Condominium, Townhome and Homeowner Associations

Associations have valuable warranty rights provided by law. However, associations need to act promptly to avoid having their claims barred by statutes of limitation.


The first step is to conduct a preliminary evaluation of the construction quality of your project while the association still has time to enforce its warranty rights. That evaluation starts with a survey which gives unit owners an opportunity to note potential defects of which they may be aware.

The second step is to obtain a comprehensive report from a building envelope consultant (e.g. an architect or an engineer) evaluating the construction quality of your association’s building and to provide the developer with a copy of that report.

The third step is to determine in a timely manner the extent to which the developer is willing to address the defects consistent with the association’s consultant’s recommendations.

If the above process does not result in resolution of the matter, an association will probably need to consider taking legal action against the developer and its contractors.

Our firm can help in every step of this process, including recommending a consultant, evaluating the consultant’s proposed scope of investigation, reviewing the resulting report and ensuring that the developer responds in a timely and appropriate manner.

If litigation becomes necessary, our firm will use the litigation as a tool in achieving a resolution of the association’s claims through a mediation process. We have found that most construction defect claims can be resolved through mediation and without a trial.

We have also found that where all else fails, a lawsuit is an effective mechanism to achieve dispute resolution because of the following reason: developers and their contractors do not want to take the risk of a jury trial and therefore are usually willing to resolve a construction defect claim before a scheduled trial date. Thus, a lawsuit enables an association to get a trial date, which is what motivates a developer and its contractors to settle an association’s claims.

Fee Structure

We handle construction defect claims on a contingent fee or hourly basis. We also offer a hybrid fee structure combining a lower percentage contingent fee with a lower hourly rate.

We may be willing to take your case on a contingent fee basis. When we do so, our client may or may not be required to advance costs depending on how that issue is addressed in our fee agreement. All contingent fees are calculated on a specified percentage of the gross recovery. If we handle a case on a contingent fee basis, there is no attorney fee unless there is an actual recovery on the client’s behalf.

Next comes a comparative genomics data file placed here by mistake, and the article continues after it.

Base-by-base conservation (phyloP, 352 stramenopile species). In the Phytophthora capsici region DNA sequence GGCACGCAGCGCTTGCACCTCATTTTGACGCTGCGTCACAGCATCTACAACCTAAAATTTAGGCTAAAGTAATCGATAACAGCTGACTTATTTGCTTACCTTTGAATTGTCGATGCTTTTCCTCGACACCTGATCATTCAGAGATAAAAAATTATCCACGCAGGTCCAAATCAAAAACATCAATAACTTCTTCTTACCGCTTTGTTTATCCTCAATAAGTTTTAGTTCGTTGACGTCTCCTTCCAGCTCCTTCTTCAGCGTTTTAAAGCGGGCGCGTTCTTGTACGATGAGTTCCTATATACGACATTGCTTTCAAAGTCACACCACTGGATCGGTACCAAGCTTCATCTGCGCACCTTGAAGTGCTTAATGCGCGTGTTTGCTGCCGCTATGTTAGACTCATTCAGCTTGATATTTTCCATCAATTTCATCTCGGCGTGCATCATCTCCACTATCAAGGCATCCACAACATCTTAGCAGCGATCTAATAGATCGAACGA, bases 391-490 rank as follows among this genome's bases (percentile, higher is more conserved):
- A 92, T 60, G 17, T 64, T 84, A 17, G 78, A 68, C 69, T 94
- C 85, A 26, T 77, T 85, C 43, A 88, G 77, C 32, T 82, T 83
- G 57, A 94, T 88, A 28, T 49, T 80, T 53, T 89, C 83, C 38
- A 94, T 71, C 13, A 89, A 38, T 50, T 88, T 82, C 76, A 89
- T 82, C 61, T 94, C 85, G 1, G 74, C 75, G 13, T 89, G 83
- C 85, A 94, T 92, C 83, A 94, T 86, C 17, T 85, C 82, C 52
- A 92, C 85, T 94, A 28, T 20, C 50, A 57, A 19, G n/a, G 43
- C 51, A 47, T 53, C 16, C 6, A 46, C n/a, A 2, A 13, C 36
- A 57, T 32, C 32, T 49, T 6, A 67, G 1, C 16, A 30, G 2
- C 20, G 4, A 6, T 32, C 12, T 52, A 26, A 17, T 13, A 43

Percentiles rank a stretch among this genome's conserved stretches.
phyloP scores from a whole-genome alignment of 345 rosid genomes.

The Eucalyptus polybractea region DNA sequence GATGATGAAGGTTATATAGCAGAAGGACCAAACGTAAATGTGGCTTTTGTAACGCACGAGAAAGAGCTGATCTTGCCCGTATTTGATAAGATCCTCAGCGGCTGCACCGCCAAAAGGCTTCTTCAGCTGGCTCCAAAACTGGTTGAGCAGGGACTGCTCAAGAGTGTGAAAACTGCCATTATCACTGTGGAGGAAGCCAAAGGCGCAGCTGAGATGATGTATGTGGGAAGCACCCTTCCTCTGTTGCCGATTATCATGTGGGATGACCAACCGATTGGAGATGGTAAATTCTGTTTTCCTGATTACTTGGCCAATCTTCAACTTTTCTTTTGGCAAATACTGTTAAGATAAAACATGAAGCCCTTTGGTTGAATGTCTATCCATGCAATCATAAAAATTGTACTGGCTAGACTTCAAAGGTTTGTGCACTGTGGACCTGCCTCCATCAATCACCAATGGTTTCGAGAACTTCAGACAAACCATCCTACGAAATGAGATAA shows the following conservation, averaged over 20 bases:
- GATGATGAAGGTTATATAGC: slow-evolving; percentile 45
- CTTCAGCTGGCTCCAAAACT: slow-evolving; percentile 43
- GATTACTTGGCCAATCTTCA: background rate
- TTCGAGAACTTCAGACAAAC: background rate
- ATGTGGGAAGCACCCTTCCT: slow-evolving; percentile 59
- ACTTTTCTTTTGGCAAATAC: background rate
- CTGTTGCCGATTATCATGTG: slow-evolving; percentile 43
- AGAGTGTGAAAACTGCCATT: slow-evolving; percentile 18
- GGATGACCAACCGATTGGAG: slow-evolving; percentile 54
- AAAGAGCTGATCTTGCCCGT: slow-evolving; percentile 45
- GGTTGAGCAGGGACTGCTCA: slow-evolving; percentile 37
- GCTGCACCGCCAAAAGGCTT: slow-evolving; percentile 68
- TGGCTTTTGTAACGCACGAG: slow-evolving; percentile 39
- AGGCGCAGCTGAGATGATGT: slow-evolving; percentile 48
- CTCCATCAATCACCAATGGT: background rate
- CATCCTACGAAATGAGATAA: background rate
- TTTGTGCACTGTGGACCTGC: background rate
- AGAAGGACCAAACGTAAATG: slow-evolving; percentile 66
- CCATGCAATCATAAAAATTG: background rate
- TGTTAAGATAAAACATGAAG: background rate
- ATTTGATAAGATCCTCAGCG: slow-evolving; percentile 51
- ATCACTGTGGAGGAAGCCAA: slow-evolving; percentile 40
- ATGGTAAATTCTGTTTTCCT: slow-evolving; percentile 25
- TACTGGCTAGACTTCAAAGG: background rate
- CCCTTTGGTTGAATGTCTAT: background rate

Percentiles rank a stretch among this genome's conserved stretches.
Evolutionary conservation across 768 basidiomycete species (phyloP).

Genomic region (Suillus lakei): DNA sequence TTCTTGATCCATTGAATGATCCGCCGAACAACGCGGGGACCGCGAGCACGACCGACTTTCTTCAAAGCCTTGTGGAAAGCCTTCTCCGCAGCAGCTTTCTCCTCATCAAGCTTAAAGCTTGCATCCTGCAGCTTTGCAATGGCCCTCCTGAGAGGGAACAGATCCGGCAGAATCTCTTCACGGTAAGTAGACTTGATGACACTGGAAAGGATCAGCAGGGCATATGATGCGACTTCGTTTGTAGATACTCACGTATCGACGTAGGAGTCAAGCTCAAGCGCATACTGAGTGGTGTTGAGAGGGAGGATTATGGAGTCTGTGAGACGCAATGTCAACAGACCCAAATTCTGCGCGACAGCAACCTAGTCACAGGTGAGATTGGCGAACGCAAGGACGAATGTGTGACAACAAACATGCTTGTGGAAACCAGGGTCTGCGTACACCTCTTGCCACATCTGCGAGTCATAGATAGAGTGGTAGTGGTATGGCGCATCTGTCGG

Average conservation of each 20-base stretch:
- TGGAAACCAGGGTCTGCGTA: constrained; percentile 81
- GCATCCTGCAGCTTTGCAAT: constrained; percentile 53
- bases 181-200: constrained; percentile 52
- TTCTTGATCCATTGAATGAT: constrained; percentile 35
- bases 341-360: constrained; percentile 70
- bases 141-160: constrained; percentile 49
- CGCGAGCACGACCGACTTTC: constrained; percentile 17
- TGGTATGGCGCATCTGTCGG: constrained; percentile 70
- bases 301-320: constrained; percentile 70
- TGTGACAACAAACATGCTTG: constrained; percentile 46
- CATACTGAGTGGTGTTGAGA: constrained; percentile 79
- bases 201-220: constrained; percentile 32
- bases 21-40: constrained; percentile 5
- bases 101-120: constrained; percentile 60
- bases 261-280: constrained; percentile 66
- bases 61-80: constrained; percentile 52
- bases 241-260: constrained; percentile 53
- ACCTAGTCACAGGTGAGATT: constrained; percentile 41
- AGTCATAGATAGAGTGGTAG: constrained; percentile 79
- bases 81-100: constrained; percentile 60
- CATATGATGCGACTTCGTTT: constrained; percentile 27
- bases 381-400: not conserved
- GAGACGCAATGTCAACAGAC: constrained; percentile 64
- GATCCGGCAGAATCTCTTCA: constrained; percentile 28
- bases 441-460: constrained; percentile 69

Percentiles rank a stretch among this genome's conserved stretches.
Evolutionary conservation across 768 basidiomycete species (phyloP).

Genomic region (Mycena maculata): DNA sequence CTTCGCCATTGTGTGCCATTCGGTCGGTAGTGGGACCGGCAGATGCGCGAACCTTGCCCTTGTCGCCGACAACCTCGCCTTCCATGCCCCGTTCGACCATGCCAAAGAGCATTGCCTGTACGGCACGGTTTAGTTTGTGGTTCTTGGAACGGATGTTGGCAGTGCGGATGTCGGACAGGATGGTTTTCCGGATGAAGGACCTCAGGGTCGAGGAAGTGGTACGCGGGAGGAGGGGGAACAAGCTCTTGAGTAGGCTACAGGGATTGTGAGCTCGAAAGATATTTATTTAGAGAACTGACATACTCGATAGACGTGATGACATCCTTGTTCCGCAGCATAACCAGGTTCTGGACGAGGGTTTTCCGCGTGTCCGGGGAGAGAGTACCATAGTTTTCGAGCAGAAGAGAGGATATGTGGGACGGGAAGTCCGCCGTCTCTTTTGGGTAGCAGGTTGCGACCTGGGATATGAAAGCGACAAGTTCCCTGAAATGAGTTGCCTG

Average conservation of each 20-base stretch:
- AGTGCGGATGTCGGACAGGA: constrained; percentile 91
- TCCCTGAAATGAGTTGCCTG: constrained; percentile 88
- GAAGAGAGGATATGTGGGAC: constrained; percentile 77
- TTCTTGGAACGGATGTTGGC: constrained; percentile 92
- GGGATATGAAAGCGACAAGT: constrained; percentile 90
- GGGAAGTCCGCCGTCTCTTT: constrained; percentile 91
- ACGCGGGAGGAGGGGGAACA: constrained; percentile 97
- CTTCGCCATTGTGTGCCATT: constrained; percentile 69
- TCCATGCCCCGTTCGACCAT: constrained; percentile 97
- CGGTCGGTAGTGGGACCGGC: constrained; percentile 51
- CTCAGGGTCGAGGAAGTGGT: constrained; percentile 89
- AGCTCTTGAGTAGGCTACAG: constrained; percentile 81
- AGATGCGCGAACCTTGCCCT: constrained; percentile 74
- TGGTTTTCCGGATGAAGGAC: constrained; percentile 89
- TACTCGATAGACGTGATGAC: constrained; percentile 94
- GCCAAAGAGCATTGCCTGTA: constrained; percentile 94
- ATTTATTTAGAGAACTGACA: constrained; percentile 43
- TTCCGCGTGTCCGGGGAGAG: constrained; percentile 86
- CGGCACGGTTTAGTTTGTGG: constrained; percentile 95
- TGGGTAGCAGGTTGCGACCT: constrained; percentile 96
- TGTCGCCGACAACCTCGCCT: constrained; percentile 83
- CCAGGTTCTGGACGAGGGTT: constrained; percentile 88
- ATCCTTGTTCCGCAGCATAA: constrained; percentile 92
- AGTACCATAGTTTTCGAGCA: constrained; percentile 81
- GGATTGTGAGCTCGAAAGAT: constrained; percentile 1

• 5 Common Construction Defects

    • Leaking Window
      Leaking Window
    • Poor Waterproofing
      Poor Waterproofing
    • Css Template Preview
      Improper Window Flashing
    • Title of defects goes here
      Ice Dam from Poor Insulation
    • Improper Installation of Flashing
      Improper Installation of Flashing
    Previous Next
  • Mission Statement

    I have been a litigator for my entire career, long before I started representing condo Associations. I have over 25 years in construction related litigation and have tried dozens of cases. So I know a lot about the litigation process and know how to try a case.

    I started out representing developers in their disputes with contractors and others. In the mid 1980's condominium development took off, and my developer clients built their condo projects the same way they had built their apartment projects. So they leaked. And condo Associations started suing them and I started defending them in those lawsuits.

    At some point I decided I preferred representing the condo Associations in these disputes rather than the developers, so I switched sides, you might say.

    Having represented developers, I learned how they and their insurers approached the defense of these defect suits. So when I started to represent the Associations, I felt I could anticipate how the developers and their insurers were likely to react.

    And while construction defect cases rarely go to trial, if you have the confidence that you can try a case if it doesn’t settle, that confidence gets communicated to the other side. And if your opponent believes you are prepared to take a case to trial if you don’t get a reasonable settlement offer, you have a better chance of getting a reasonable settlement offer.

    Perhaps the biggest challenge is to get Board members to abandon their misconceptions about the way their project was constructed, about the law, about lawyers and about the legal process.

    I have helped Associations recover around $200 million dollars as a result of defective construction, involving close to 200 different projects.

    Richard Levin

Unit Owner Survey

Protect valuable property rights in the event of construction defects and the resulting damage to your condominium or townhome project.